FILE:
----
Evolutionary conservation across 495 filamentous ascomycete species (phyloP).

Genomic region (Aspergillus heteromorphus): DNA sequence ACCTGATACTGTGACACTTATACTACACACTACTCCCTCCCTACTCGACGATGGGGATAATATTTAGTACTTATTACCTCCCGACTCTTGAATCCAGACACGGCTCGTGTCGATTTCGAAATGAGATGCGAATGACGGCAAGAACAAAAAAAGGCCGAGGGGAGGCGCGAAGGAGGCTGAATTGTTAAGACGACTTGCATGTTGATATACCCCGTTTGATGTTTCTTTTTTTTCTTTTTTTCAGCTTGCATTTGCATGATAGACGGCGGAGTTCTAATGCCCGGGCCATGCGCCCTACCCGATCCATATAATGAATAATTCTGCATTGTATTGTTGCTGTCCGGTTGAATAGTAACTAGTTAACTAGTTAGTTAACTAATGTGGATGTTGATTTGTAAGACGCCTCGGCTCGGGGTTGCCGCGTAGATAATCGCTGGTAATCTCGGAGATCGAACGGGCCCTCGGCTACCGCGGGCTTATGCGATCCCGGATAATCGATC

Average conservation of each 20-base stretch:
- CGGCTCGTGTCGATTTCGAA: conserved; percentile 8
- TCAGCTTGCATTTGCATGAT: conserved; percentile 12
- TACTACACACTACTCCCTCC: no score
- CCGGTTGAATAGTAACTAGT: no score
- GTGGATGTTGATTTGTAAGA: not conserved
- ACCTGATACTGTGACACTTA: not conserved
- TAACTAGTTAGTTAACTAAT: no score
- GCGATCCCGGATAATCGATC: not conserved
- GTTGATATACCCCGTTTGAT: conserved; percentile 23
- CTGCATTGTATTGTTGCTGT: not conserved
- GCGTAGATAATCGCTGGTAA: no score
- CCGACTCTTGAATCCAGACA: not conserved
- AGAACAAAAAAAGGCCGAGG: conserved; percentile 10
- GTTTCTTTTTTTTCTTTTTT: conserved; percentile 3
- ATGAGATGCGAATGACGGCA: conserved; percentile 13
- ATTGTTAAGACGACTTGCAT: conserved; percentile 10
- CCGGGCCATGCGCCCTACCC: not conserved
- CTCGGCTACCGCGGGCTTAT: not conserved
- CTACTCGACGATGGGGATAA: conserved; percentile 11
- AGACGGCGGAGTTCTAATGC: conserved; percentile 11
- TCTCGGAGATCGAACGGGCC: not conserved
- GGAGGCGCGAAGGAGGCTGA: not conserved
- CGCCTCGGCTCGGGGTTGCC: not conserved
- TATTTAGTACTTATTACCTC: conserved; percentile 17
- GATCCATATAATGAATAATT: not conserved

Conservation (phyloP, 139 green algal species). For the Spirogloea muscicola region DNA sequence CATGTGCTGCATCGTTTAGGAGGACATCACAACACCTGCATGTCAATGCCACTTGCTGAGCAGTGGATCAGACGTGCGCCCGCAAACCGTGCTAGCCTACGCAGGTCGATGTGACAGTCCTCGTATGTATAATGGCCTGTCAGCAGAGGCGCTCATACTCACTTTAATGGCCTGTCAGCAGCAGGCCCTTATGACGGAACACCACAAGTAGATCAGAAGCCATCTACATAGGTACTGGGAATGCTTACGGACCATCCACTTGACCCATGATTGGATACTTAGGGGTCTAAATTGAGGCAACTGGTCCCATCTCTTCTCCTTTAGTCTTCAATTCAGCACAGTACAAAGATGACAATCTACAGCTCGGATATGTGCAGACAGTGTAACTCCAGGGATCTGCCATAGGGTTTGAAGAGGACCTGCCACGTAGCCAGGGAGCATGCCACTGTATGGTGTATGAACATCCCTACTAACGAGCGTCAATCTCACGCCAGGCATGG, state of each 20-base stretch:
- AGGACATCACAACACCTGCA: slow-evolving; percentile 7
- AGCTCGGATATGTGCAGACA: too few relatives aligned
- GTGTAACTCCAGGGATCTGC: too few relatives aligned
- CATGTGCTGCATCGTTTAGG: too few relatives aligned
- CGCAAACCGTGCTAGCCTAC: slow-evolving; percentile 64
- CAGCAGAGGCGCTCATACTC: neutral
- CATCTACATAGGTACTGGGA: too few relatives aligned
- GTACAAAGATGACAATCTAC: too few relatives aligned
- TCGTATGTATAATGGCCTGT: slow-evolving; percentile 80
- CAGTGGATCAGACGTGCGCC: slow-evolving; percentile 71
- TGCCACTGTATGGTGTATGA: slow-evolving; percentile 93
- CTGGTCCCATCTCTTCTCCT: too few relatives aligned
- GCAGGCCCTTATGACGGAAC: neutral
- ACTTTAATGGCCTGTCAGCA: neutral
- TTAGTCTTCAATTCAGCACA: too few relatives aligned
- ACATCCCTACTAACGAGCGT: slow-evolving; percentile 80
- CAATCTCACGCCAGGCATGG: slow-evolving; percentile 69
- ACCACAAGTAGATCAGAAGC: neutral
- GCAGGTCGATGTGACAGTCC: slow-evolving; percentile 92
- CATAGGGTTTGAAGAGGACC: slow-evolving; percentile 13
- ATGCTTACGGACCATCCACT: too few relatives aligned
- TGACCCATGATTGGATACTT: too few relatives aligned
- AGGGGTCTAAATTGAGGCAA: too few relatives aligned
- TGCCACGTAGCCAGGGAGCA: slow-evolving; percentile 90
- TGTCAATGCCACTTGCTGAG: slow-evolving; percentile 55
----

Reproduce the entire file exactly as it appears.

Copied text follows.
Evolutionary conservation across 495 filamentous ascomycete species (phyloP).

Genomic region (Aspergillus heteromorphus): DNA sequence ACCTGATACTGTGACACTTATACTACACACTACTCCCTCCCTACTCGACGATGGGGATAATATTTAGTACTTATTACCTCCCGACTCTTGAATCCAGACACGGCTCGTGTCGATTTCGAAATGAGATGCGAATGACGGCAAGAACAAAAAAAGGCCGAGGGGAGGCGCGAAGGAGGCTGAATTGTTAAGACGACTTGCATGTTGATATACCCCGTTTGATGTTTCTTTTTTTTCTTTTTTTCAGCTTGCATTTGCATGATAGACGGCGGAGTTCTAATGCCCGGGCCATGCGCCCTACCCGATCCATATAATGAATAATTCTGCATTGTATTGTTGCTGTCCGGTTGAATAGTAACTAGTTAACTAGTTAGTTAACTAATGTGGATGTTGATTTGTAAGACGCCTCGGCTCGGGGTTGCCGCGTAGATAATCGCTGGTAATCTCGGAGATCGAACGGGCCCTCGGCTACCGCGGGCTTATGCGATCCCGGATAATCGATC

Average conservation of each 20-base stretch:
- CGGCTCGTGTCGATTTCGAA: conserved; percentile 8
- TCAGCTTGCATTTGCATGAT: conserved; percentile 12
- TACTACACACTACTCCCTCC: no score
- CCGGTTGAATAGTAACTAGT: no score
- GTGGATGTTGATTTGTAAGA: not conserved
- ACCTGATACTGTGACACTTA: not conserved
- TAACTAGTTAGTTAACTAAT: no score
- GCGATCCCGGATAATCGATC: not conserved
- GTTGATATACCCCGTTTGAT: conserved; percentile 23
- CTGCATTGTATTGTTGCTGT: not conserved
- GCGTAGATAATCGCTGGTAA: no score
- CCGACTCTTGAATCCAGACA: not conserved
- AGAACAAAAAAAGGCCGAGG: conserved; percentile 10
- GTTTCTTTTTTTTCTTTTTT: conserved; percentile 3
- ATGAGATGCGAATGACGGCA: conserved; percentile 13
- ATTGTTAAGACGACTTGCAT: conserved; percentile 10
- CCGGGCCATGCGCCCTACCC: not conserved
- CTCGGCTACCGCGGGCTTAT: not conserved
- CTACTCGACGATGGGGATAA: conserved; percentile 11
- AGACGGCGGAGTTCTAATGC: conserved; percentile 11
- TCTCGGAGATCGAACGGGCC: not conserved
- GGAGGCGCGAAGGAGGCTGA: not conserved
- CGCCTCGGCTCGGGGTTGCC: not conserved
- TATTTAGTACTTATTACCTC: conserved; percentile 17
- GATCCATATAATGAATAATT: not conserved

Conservation (phyloP, 139 green algal species). For the Spirogloea muscicola region DNA sequence CATGTGCTGCATCGTTTAGGAGGACATCACAACACCTGCATGTCAATGCCACTTGCTGAGCAGTGGATCAGACGTGCGCCCGCAAACCGTGCTAGCCTACGCAGGTCGATGTGACAGTCCTCGTATGTATAATGGCCTGTCAGCAGAGGCGCTCATACTCACTTTAATGGCCTGTCAGCAGCAGGCCCTTATGACGGAACACCACAAGTAGATCAGAAGCCATCTACATAGGTACTGGGAATGCTTACGGACCATCCACTTGACCCATGATTGGATACTTAGGGGTCTAAATTGAGGCAACTGGTCCCATCTCTTCTCCTTTAGTCTTCAATTCAGCACAGTACAAAGATGACAATCTACAGCTCGGATATGTGCAGACAGTGTAACTCCAGGGATCTGCCATAGGGTTTGAAGAGGACCTGCCACGTAGCCAGGGAGCATGCCACTGTATGGTGTATGAACATCCCTACTAACGAGCGTCAATCTCACGCCAGGCATGG, state of each 20-base stretch:
- AGGACATCACAACACCTGCA: slow-evolving; percentile 7
- AGCTCGGATATGTGCAGACA: too few relatives aligned
- GTGTAACTCCAGGGATCTGC: too few relatives aligned
- CATGTGCTGCATCGTTTAGG: too few relatives aligned
- CGCAAACCGTGCTAGCCTAC: slow-evolving; percentile 64
- CAGCAGAGGCGCTCATACTC: neutral
- CATCTACATAGGTACTGGGA: too few relatives aligned
- GTACAAAGATGACAATCTAC: too few relatives aligned
- TCGTATGTATAATGGCCTGT: slow-evolving; percentile 80
- CAGTGGATCAGACGTGCGCC: slow-evolving; percentile 71
- TGCCACTGTATGGTGTATGA: slow-evolving; percentile 93
- CTGGTCCCATCTCTTCTCCT: too few relatives aligned
- GCAGGCCCTTATGACGGAAC: neutral
- ACTTTAATGGCCTGTCAGCA: neutral
- TTAGTCTTCAATTCAGCACA: too few relatives aligned
- ACATCCCTACTAACGAGCGT: slow-evolving; percentile 80
- CAATCTCACGCCAGGCATGG: slow-evolving; percentile 69
- ACCACAAGTAGATCAGAAGC: neutral
- GCAGGTCGATGTGACAGTCC: slow-evolving; percentile 92
- CATAGGGTTTGAAGAGGACC: slow-evolving; percentile 13
- ATGCTTACGGACCATCCACT: too few relatives aligned
- TGACCCATGATTGGATACTT: too few relatives aligned
- AGGGGTCTAAATTGAGGCAA: too few relatives aligned
- TGCCACGTAGCCAGGGAGCA: slow-evolving; percentile 90
- TGTCAATGCCACTTGCTGAG: slow-evolving; percentile 55